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We’re all creatures of habit they say.
They also say people are very reluctant to change their eating habits.
Then it would seem to follow that if what they say is true, and your diet isn’t very healthy, you have little chance of getting out of that rut.
“The only difference between a rut and a grave are the dimensions,” American Novelist Ellen Glasgow once wrote.
Taking that to heart! If your diet rut is creating unhealthy dimensions (particularly in those areas not so welcome), it may be time to do something about it well before that rut becomes a grave.
For me–like many of you, work, family and daily routines seem to “pre-schedule” the calendar and leave little predictable time each day to have normal meals at normal times.
That is the beginning of the problem.
Having no time to cook healthy meals leads many to finding menu shortcuts: fast foods, things out of boxes, cans with preservatives, fats to add irresistible flavor, and in cases like breads and pastries, fats to extend their shelf life.
To make matters worse, fat is everything we crave. Add sugar, and it’s almost impossible to resist. I swear, the two combined are the work of the “Devil.”
Having said that, I know perfectly well that fat is a necessary, and indeed even important, component of the human diet.
Fat is NOT a bad thing. Too much fat IS a bad thing.
Now, reducing fats in your diet isn’t rocket science. Just eat lots of apples, oatmeal and all the other delicious things that have little or no fat.
That won’t happen, and you and I know it. Besides, that isn’t healthy either. Like it or not, fat is (in moderation) just as important as protein and carbs.
So if your diet is a little extra “fatty,” how can you still enjoy many of your favorite recipes?
Here are 10 suggestions:
- For all of you who might use a “roux,” a (cooked fat and flour) thickening agent, switch to thickening your soup, stews, gravies and sauces with arrowroot (mixed with a little cold water). Arrowroot, like cornstarch, will thicken (without changing the flavor) of these dishes. You’ll skip ALL the fat.
- Pureed vegetables and fruits are another thickening trick, especially in soups and sauces. A cream of mushroom or bean soup, for example, can be made wonderfully creamy by pureeing half to all of the body of a soup cooked in broth or broth with some dairy added. Depending on your desired thickness, you can also add some dissolved arrowroot to finish the job. And the fruits? Applesauce can be substituted for up to ½ the amount of oil in many of your favorite bakery recipes! Give it a try!
- Non-stick cookware. Many people add unnecessary fat to their dishes simply because they are trying to prevent food from sticking to their pans. A GOOD-quality non-stick pan can vastly reduce, if not eliminate, the need for fat to do that job.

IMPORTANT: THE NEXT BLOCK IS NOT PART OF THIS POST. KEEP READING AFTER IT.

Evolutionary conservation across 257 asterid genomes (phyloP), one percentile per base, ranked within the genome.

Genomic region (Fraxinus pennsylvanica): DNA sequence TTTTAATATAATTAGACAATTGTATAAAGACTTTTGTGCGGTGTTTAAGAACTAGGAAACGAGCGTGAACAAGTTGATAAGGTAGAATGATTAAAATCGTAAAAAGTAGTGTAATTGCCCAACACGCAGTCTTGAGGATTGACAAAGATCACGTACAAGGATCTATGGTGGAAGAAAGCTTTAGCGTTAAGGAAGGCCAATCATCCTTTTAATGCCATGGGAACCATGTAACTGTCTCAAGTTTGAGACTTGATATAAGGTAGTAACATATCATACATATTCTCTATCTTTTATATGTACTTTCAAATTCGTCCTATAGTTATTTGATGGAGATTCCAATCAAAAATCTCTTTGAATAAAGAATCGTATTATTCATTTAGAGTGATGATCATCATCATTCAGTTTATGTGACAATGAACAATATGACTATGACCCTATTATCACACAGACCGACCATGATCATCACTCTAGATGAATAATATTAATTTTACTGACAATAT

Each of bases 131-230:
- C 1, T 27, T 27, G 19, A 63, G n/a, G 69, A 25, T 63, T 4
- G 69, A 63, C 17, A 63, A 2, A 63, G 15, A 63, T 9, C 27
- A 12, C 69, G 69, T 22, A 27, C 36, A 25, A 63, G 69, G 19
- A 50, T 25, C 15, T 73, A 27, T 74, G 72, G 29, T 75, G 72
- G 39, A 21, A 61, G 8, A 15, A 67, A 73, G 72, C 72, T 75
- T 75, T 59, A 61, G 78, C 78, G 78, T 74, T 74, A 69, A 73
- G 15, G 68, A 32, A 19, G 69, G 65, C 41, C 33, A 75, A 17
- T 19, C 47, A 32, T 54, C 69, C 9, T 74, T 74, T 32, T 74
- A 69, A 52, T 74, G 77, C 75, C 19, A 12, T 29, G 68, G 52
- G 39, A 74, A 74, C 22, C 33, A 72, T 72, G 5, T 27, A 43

- Vegetable cooking spray (like PAM®) provides another way to limit your fat intake. Spraying a chicken breast (lightly) before searing it in a non-stick pan will vastly reduce the amount of fat you eat by omitting the pats of butter you may once have used. I’d also recommend that you consider buying an oil-mist pump sprayer at a cookware store, which will allow you to use your own oil and save money.
- Dairy down. Most recipes that use milk DO NOT need half and half or whole milk. Skim milk will do the job just as well. Fat savings? Every glass of whole milk has approximately 1 pat of butter or 1 ½ tsp of fat and about 36 calories. Skim milk has almost zero. You decide!
- A low-fat, homemade salad dressing? Try blending together white balsamic vinegar, Dijon mustard and fresh herbs. It emulsifies great and is delish!
- Bake not fry. It’s one of THE standard fat-reducing techniques, but beyond avoiding the obvious fried chicken, there are all sorts of other ways you can use baking to your “fat” advantage. Again, use a light spray of cooking oil, and try these:
- Thin-sliced, day-old, baked bagel chips or corn tortillas seasoned with your favorite herbs and spices make a great alternative to potato chips.
- Idaho potato spears (wedges) lightly sprayed with oil and seasoned with Cajun seasoning make a fantastic alternative to French fries.
8. An “eggcelent” way to reduce your fat intake is to reduce the amount of fat from egg yolks that you just happen to ingest because you need eggs in some recipes. Just substitute six egg whites plus one whole egg for every three eggs in your favorite recipes. Done! You won’t miss out on anything else going on in those recipes. What you WILL miss is over 4 grams (or a teaspoon) of fat for every yolk!
9. Low-fat dairy products. Low-fat cheeses and other dairy products, such as sour cream, offer a good way to reduce fat in your diet, especially if they are only a part of a recipe. You’ll get most, if not all, of the flavor and skip most, if not all, of the fat.
10. Watch the fats in your proteins. Trimming the excess fat from steaks and roasts BEFORE they are cooked is one way to avoid eating that same fat later. Even better, switch more of your protein diet to lean fish, boneless/skinless chicken breast or even the more exotic, like quinoa or beans.
They have nothing on you if you’re really serious about watching your intake of fatty foods this year. Try a couple of these tips and see how easy it is to get out of that rut and strut the NEW you!